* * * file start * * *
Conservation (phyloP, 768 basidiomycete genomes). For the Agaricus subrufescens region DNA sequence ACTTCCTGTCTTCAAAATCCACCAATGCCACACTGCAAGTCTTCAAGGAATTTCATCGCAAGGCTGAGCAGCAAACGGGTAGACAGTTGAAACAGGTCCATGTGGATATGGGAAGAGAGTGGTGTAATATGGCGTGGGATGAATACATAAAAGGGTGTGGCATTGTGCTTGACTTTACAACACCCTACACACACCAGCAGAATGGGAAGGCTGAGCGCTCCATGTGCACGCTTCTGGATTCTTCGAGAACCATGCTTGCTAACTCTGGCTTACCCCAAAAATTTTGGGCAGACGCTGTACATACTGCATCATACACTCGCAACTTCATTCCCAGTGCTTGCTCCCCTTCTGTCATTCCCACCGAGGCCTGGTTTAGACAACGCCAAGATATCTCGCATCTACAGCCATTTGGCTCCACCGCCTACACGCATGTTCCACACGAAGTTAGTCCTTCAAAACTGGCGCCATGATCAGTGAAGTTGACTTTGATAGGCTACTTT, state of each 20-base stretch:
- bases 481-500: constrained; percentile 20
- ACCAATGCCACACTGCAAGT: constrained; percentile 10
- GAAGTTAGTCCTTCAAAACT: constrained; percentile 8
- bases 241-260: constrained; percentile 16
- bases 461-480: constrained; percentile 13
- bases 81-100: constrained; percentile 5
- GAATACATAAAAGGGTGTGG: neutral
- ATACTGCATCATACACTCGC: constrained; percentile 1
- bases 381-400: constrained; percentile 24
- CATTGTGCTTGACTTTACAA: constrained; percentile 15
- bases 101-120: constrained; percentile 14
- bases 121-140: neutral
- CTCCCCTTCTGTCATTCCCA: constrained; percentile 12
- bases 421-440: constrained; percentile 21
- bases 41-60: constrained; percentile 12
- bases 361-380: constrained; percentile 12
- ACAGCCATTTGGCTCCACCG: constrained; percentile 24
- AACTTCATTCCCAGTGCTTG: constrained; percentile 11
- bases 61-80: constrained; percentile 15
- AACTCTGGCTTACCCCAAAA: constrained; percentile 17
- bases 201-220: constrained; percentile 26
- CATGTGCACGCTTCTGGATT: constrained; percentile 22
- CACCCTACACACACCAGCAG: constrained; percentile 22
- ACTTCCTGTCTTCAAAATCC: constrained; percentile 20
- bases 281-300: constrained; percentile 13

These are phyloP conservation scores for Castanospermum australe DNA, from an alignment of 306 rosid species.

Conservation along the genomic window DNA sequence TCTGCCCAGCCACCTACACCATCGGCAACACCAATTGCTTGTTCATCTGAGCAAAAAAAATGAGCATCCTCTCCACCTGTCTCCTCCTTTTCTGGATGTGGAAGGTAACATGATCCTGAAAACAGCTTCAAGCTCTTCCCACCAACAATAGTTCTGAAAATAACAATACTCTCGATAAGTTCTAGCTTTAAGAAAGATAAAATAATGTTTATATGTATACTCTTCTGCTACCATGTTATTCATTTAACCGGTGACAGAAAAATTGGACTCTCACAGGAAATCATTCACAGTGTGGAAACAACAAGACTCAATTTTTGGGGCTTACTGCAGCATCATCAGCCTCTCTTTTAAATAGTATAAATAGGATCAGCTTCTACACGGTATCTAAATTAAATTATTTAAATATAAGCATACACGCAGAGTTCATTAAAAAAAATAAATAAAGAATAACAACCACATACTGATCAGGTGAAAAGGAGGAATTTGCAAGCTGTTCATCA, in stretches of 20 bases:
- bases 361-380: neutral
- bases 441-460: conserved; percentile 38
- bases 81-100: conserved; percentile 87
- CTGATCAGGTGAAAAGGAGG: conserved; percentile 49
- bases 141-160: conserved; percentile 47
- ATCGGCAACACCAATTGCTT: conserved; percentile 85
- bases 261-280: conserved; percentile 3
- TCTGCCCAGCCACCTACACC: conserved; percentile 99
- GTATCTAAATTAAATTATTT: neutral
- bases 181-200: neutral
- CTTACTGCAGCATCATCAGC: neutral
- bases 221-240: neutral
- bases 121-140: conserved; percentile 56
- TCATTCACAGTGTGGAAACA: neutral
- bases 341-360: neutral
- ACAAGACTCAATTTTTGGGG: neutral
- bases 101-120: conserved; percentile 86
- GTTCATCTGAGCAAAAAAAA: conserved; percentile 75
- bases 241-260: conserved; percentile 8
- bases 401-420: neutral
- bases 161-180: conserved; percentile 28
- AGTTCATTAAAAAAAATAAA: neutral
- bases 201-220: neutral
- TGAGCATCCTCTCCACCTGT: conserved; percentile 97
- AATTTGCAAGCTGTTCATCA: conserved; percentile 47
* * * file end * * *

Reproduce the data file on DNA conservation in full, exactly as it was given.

Conservation (phyloP, 768 basidiomycete genomes). For the Agaricus subrufescens region DNA sequence ACTTCCTGTCTTCAAAATCCACCAATGCCACACTGCAAGTCTTCAAGGAATTTCATCGCAAGGCTGAGCAGCAAACGGGTAGACAGTTGAAACAGGTCCATGTGGATATGGGAAGAGAGTGGTGTAATATGGCGTGGGATGAATACATAAAAGGGTGTGGCATTGTGCTTGACTTTACAACACCCTACACACACCAGCAGAATGGGAAGGCTGAGCGCTCCATGTGCACGCTTCTGGATTCTTCGAGAACCATGCTTGCTAACTCTGGCTTACCCCAAAAATTTTGGGCAGACGCTGTACATACTGCATCATACACTCGCAACTTCATTCCCAGTGCTTGCTCCCCTTCTGTCATTCCCACCGAGGCCTGGTTTAGACAACGCCAAGATATCTCGCATCTACAGCCATTTGGCTCCACCGCCTACACGCATGTTCCACACGAAGTTAGTCCTTCAAAACTGGCGCCATGATCAGTGAAGTTGACTTTGATAGGCTACTTT, state of each 20-base stretch:
- bases 481-500: constrained; percentile 20
- ACCAATGCCACACTGCAAGT: constrained; percentile 10
- GAAGTTAGTCCTTCAAAACT: constrained; percentile 8
- bases 241-260: constrained; percentile 16
- bases 461-480: constrained; percentile 13
- bases 81-100: constrained; percentile 5
- GAATACATAAAAGGGTGTGG: neutral
- ATACTGCATCATACACTCGC: constrained; percentile 1
- bases 381-400: constrained; percentile 24
- CATTGTGCTTGACTTTACAA: constrained; percentile 15
- bases 101-120: constrained; percentile 14
- bases 121-140: neutral
- CTCCCCTTCTGTCATTCCCA: constrained; percentile 12
- bases 421-440: constrained; percentile 21
- bases 41-60: constrained; percentile 12
- bases 361-380: constrained; percentile 12
- ACAGCCATTTGGCTCCACCG: constrained; percentile 24
- AACTTCATTCCCAGTGCTTG: constrained; percentile 11
- bases 61-80: constrained; percentile 15
- AACTCTGGCTTACCCCAAAA: constrained; percentile 17
- bases 201-220: constrained; percentile 26
- CATGTGCACGCTTCTGGATT: constrained; percentile 22
- CACCCTACACACACCAGCAG: constrained; percentile 22
- ACTTCCTGTCTTCAAAATCC: constrained; percentile 20
- bases 281-300: constrained; percentile 13

These are phyloP conservation scores for Castanospermum australe DNA, from an alignment of 306 rosid species.

Conservation along the genomic window DNA sequence TCTGCCCAGCCACCTACACCATCGGCAACACCAATTGCTTGTTCATCTGAGCAAAAAAAATGAGCATCCTCTCCACCTGTCTCCTCCTTTTCTGGATGTGGAAGGTAACATGATCCTGAAAACAGCTTCAAGCTCTTCCCACCAACAATAGTTCTGAAAATAACAATACTCTCGATAAGTTCTAGCTTTAAGAAAGATAAAATAATGTTTATATGTATACTCTTCTGCTACCATGTTATTCATTTAACCGGTGACAGAAAAATTGGACTCTCACAGGAAATCATTCACAGTGTGGAAACAACAAGACTCAATTTTTGGGGCTTACTGCAGCATCATCAGCCTCTCTTTTAAATAGTATAAATAGGATCAGCTTCTACACGGTATCTAAATTAAATTATTTAAATATAAGCATACACGCAGAGTTCATTAAAAAAAATAAATAAAGAATAACAACCACATACTGATCAGGTGAAAAGGAGGAATTTGCAAGCTGTTCATCA, in stretches of 20 bases:
- bases 361-380: neutral
- bases 441-460: conserved; percentile 38
- bases 81-100: conserved; percentile 87
- CTGATCAGGTGAAAAGGAGG: conserved; percentile 49
- bases 141-160: conserved; percentile 47
- ATCGGCAACACCAATTGCTT: conserved; percentile 85
- bases 261-280: conserved; percentile 3
- TCTGCCCAGCCACCTACACC: conserved; percentile 99
- GTATCTAAATTAAATTATTT: neutral
- bases 181-200: neutral
- CTTACTGCAGCATCATCAGC: neutral
- bases 221-240: neutral
- bases 121-140: conserved; percentile 56
- TCATTCACAGTGTGGAAACA: neutral
- bases 341-360: neutral
- ACAAGACTCAATTTTTGGGG: neutral
- bases 101-120: conserved; percentile 86
- GTTCATCTGAGCAAAAAAAA: conserved; percentile 75
- bases 241-260: conserved; percentile 8
- bases 401-420: neutral
- bases 161-180: conserved; percentile 28
- AGTTCATTAAAAAAAATAAA: neutral
- bases 201-220: neutral
- TGAGCATCCTCTCCACCTGT: conserved; percentile 97
- AATTTGCAAGCTGTTCATCA: conserved; percentile 47